Stilgoe overstates his case; it’s way too simplistic to correlate the size of someone’s house with the state of their family life. Virtues like compromise, generosity and hospitality are very much alive in many of the big houses I know. Plus there’s nothing particularly righteous about living in a smaller house—or if there is, my husband and I have been creeping ever farther from holiness as we’ve moved from apartment to duplex to single-family home. But perhaps this much is true about any move from cozy to capacious: if you’re not vigilant, it’s easy to lose something along the way.

It is possible that the mortgage crisis, gas prices, and general economic and ecological anxiety will add the momentum of necessity to the trend of living in smaller spaces. Architect Sarah Susanka, author of the popular The Not So Big House series, has brought a design-oriented perspective to helping people live creatively, comfortably and stylishly in smaller homes. Judging from the constant addition of new titles to Susanka’s book series, her ideas are resonating with people.

The not-so-big house is a not-so-new concept. For most folks in the world who share living space with aunts and cousins and a couple of chickens, close quarters has a lot less to do with aesthetics than with necessity. Even for those of us nearer to the top of the global class hierarchy who live in not-so-big houses, our habitations are often characterized less by choice than by circumstance.

Being forced to compromise, not being able to escape from others, and living on top of each other should not be romanticized; it’s tiring and requires virtues like patience and kindness that are sometimes almost impossible to summon. But I’m coming to believe that living in close quarters, like praying or fasting or going to church, can be a spiritual discipline of sorts—even if most of the time it feels a whole lot more like discipline than like anything spiritual.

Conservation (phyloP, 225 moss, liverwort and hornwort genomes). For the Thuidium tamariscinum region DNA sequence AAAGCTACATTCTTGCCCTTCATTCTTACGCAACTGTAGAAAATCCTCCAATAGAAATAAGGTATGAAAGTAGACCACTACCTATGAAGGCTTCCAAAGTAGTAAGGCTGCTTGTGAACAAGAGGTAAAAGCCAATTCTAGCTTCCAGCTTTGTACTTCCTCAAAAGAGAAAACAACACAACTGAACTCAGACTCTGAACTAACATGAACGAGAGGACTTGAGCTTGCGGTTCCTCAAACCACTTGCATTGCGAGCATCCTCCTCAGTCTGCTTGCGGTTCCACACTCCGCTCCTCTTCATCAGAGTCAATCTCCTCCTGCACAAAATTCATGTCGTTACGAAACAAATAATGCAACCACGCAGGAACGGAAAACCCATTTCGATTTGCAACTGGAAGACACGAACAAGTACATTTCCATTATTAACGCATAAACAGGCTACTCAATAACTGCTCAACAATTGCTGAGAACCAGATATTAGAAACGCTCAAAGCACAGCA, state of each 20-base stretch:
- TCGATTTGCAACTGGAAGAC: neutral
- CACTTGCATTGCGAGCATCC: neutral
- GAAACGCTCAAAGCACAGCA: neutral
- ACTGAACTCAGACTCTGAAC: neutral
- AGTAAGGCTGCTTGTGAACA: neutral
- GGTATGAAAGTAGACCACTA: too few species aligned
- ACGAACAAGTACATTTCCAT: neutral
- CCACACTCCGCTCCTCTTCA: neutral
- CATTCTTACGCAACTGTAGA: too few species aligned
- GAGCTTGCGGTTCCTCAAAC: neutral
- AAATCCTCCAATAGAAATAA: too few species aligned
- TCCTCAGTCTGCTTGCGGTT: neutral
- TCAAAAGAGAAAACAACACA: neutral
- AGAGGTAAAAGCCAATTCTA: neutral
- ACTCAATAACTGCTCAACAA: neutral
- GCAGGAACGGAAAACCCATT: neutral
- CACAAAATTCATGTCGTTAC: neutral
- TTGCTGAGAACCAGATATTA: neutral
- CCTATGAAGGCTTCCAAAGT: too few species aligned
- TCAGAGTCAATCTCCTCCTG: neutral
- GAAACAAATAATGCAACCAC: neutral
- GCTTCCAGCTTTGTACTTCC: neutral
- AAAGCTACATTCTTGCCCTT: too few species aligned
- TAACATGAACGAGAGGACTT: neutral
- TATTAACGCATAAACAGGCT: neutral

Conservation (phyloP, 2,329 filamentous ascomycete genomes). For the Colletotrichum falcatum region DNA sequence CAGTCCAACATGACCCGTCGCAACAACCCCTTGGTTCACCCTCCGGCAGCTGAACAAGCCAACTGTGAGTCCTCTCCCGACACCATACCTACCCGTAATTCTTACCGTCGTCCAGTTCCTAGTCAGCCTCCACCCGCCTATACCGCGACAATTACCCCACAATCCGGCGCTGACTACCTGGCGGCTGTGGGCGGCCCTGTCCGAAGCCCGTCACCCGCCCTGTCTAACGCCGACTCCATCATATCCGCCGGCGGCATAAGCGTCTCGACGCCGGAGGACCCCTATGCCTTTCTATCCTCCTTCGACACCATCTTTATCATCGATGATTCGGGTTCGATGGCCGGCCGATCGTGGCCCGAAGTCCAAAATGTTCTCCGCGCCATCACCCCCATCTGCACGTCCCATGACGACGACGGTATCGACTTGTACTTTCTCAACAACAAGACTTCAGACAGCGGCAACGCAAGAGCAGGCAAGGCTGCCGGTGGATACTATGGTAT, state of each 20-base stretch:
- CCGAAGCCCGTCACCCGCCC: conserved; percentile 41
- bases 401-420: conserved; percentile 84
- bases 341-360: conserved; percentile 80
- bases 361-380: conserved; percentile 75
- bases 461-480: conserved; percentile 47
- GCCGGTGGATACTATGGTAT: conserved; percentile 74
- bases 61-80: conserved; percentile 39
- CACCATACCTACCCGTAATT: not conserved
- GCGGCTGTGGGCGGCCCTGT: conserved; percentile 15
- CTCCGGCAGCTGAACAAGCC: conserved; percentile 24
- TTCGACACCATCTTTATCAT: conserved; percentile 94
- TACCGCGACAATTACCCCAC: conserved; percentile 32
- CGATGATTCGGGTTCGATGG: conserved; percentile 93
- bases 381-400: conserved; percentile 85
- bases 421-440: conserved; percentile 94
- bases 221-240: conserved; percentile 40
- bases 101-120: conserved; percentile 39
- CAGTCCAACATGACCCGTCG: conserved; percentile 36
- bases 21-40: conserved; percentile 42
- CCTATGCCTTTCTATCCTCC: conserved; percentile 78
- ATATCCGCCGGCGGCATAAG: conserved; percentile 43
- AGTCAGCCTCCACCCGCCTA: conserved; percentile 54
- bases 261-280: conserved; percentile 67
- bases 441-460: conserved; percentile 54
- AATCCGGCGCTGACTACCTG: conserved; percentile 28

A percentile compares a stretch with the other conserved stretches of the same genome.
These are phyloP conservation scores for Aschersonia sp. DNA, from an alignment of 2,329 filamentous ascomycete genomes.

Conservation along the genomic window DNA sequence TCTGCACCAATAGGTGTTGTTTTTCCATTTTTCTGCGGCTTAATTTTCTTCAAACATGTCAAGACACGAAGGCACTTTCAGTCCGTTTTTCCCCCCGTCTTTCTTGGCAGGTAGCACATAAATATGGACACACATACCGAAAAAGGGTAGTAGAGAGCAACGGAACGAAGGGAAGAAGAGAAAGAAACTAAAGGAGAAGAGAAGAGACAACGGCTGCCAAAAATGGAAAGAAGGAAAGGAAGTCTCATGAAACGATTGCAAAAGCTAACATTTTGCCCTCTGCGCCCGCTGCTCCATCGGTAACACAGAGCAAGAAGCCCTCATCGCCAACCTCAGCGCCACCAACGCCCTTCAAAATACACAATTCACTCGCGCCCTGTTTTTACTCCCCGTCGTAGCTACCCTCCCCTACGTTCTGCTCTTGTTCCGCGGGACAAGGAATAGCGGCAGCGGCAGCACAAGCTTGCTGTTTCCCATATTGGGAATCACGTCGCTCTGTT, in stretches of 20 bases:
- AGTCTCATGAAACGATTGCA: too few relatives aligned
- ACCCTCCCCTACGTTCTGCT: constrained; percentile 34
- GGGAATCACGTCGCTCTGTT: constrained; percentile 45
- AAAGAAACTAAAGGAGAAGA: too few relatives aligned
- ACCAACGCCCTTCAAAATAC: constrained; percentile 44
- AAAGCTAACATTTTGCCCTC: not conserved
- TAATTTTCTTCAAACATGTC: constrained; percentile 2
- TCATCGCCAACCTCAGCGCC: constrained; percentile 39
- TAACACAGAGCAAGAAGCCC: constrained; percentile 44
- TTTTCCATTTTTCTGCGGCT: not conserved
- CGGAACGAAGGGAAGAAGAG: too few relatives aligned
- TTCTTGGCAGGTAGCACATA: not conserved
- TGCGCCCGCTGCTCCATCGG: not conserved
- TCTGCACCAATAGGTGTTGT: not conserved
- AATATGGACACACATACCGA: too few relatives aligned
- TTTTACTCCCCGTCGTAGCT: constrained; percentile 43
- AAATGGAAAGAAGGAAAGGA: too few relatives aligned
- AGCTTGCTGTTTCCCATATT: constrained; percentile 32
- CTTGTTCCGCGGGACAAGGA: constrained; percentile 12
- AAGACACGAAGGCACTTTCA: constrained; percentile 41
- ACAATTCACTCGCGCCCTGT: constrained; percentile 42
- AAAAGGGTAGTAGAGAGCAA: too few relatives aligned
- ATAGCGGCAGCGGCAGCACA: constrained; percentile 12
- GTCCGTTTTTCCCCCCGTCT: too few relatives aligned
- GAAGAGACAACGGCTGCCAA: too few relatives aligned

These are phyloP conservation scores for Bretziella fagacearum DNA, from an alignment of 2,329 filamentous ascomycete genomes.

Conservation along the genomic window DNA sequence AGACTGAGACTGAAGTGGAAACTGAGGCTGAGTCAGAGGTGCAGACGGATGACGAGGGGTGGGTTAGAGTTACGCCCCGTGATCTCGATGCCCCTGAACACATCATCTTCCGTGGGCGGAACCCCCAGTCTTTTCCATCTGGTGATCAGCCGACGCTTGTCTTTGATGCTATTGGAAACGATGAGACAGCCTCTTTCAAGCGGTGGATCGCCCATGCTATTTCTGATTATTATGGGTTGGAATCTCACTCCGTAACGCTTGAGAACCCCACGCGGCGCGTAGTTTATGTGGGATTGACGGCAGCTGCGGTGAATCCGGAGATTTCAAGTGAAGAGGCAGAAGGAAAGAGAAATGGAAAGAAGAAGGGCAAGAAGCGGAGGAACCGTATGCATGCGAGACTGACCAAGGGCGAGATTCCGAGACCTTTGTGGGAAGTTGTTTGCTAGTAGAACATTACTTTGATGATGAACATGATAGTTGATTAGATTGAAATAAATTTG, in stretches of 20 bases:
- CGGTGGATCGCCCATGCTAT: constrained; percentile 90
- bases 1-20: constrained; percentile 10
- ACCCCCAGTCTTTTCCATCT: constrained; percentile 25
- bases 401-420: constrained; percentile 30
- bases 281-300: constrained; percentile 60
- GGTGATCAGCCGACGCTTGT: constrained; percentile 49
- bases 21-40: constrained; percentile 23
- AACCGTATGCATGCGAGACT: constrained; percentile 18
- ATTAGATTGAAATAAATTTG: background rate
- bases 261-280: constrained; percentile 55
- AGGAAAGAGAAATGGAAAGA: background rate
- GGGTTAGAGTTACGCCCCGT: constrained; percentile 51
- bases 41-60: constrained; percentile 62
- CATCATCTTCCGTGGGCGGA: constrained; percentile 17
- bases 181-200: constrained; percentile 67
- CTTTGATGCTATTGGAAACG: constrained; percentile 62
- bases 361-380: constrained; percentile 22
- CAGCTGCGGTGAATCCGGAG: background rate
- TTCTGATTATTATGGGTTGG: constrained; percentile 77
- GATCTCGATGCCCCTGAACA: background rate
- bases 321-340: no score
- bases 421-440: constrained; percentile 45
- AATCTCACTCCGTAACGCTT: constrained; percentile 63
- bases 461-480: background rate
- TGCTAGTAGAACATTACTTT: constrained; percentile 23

It would be disingenuous of me to claim that I don’t sometimes wish for a larger home. I often long for a house in which I could stuff toys completely away from view, one in which I would never yell “Go to your room!” to two boys at the same time—and then realize that they’ll just continue the fight once they get there. Indeed, too often I forget to be grateful that I have a house at all, for the privilege of owning a home that in most places in the world would be considered a mansion and that would be filled with a lot more than five people.

And I imagine that some day, when teenage limbs and moods begin colliding, we’ll try to figure out other arrangements. We’ll probably have to turn the study into a bedroom and move our desks down to the dark, dank basement. Until then, however, my children are going to have to learn a lot about living with the stuff, habits and bodies of two other people.

By bedtime of the day that the bunk bed was delivered, our sons had been able to both test its suitability as a climbing gym and fight about who got to sleep on top. Already, it seems, they’ve learned a lot about stratification, about how the winner always ends up on top. But I’m hoping that somewhere along the way to adulthood they get a glimpse of an alternate metaphor of stratification—the geological one, in which no value is assigned to either the top or the bottom, in which pressure, proximity and time converge, and in which the color and texture of each layer is more beautiful because of its closeness to all the rest.